From one point of view, you can look at physical retail’s efforts to compete with e-commerce as a mad scramble. Or you can see the attempts as innovation, which ultimately benefits consumers (or at least, entertains them). For our part, we’re partial to the second viewpoint, and 2012 provided no shortage of ideas to back that up:
1. Unbranded, silent shopping spaces: Selfridges’ upcoming “No Noise” campaign is one of the weirder ideas out there, particularly since the concept is going to be executed in both literal and figurative ways. A silent space in the London department store will promote peaceful shopping by banning cell phones and shoes, and brands sold within the space have been asked to remove their labels (a figurative attempt at de-noising fashion).
2. Diversification: At the other end of the spectrum is general diversification. Malls have been adding restaurants, grocery stores, and nicer movie theaters to appeal to shoppers looking to get a range of errands done in one place. On the more micro end, they’re also diversifying their basic services to help out customers more effectively, from offering valet parking to adding childcare services.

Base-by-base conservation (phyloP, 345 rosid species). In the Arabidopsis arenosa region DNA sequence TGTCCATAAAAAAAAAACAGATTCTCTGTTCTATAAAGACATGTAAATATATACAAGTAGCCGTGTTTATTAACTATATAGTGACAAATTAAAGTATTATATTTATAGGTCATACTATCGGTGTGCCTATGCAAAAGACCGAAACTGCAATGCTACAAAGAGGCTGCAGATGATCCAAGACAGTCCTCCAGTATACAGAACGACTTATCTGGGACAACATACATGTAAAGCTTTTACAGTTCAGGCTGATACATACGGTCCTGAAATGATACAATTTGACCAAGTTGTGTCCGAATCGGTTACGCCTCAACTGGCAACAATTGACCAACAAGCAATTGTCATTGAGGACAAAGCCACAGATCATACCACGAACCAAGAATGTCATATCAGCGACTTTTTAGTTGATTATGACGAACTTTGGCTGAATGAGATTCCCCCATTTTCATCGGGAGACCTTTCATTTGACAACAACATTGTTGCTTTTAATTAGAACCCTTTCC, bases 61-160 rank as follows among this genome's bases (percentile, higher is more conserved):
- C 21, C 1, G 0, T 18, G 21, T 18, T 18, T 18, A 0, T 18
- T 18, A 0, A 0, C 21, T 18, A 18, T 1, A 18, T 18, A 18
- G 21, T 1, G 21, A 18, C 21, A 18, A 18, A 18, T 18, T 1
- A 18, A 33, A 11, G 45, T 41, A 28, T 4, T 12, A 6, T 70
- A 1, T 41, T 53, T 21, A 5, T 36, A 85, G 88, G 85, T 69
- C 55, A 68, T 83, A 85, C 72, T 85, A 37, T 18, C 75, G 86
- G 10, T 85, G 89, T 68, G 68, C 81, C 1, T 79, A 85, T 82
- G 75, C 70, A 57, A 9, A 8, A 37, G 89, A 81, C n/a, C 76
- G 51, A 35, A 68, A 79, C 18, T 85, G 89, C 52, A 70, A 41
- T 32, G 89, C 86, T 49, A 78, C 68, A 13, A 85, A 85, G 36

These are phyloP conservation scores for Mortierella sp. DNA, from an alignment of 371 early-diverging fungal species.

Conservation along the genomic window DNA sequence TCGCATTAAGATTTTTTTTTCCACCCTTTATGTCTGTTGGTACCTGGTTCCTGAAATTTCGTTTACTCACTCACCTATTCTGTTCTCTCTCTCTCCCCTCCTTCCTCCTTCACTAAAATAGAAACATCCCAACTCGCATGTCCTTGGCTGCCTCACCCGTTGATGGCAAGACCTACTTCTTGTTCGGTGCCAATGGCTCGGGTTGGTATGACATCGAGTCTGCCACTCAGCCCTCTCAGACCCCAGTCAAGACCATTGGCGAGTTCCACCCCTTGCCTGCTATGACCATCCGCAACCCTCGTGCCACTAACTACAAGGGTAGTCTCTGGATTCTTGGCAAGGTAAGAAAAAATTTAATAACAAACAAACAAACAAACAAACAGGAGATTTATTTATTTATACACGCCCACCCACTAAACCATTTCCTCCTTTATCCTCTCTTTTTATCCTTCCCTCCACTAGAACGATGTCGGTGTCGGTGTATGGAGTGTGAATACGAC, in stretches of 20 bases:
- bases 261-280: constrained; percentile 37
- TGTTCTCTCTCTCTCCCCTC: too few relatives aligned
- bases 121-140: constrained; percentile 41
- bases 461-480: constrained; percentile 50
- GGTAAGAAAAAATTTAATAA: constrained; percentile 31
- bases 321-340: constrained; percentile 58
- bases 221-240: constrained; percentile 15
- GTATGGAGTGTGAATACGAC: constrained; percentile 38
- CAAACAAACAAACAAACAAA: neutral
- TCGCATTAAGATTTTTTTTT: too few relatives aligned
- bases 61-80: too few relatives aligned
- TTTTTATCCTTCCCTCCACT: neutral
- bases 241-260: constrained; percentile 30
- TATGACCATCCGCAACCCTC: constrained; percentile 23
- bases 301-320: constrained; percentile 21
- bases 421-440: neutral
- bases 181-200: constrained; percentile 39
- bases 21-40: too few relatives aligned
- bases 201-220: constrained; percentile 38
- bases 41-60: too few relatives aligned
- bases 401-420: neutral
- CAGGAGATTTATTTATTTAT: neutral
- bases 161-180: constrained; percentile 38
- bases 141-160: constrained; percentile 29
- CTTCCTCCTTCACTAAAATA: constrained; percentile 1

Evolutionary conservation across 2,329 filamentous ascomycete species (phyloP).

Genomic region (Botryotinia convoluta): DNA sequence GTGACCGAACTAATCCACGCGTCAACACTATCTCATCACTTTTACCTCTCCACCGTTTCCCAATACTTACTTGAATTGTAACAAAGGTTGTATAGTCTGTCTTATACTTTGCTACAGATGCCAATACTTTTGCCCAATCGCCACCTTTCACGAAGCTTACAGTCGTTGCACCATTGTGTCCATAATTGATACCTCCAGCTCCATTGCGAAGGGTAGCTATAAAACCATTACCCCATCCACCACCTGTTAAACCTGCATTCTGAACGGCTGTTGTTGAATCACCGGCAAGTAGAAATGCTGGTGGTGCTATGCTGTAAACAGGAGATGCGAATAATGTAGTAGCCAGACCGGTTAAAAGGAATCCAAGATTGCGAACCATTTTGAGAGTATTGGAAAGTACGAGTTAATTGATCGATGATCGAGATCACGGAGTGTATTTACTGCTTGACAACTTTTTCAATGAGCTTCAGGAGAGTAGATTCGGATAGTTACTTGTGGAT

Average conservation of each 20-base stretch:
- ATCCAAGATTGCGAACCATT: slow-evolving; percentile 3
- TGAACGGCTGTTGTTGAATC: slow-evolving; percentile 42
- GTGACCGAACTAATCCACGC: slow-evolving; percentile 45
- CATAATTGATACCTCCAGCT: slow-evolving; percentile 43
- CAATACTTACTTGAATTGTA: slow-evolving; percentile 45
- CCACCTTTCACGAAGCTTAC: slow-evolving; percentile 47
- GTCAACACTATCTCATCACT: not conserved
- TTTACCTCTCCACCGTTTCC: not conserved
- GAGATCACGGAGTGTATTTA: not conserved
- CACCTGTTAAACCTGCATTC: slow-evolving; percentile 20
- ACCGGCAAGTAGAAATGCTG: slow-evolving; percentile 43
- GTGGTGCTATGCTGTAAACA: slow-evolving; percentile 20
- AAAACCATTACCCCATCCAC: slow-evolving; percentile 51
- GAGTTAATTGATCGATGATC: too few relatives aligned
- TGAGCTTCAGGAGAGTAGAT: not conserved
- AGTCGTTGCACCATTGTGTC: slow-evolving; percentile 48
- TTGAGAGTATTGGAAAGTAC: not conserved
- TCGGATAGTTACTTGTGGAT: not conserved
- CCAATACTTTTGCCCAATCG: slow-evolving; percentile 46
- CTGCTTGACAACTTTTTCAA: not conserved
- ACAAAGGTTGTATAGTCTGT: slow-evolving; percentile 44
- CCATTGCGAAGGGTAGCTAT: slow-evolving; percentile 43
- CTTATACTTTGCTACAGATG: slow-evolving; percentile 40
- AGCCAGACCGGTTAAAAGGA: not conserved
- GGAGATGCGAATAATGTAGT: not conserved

3. QR codes that were actually useful: A few different retailers, mostly big box stores, finally figured out how to employ QR codes in their marketing strategies in ways that actually appealed to customers this year. Target used them in-store to help parents stealth shop, and Walmart made an entirely virtual, Mattel-themed toy store.
4. Drive-through service: Why has this taken so long? It’s not that customers are opposed to going to stores on the whole, but they’ll do what they can to make it as efficient as possible — including ordering online and picking up later. This year, retailers like the Container Store and Sears added “click and pickup” service. Now if only more stores would get on board — we’re looking at you, Ikea.
5. Stores-within-stores: One way to uniquely highlight luxury brands in a retail space is to give them their own, smaller “store” — from pop-up shops housed in larger retailers to designated, branded arcades, big department stores drew attention to some of their top brands by offering them in well thought out, intimate spaces.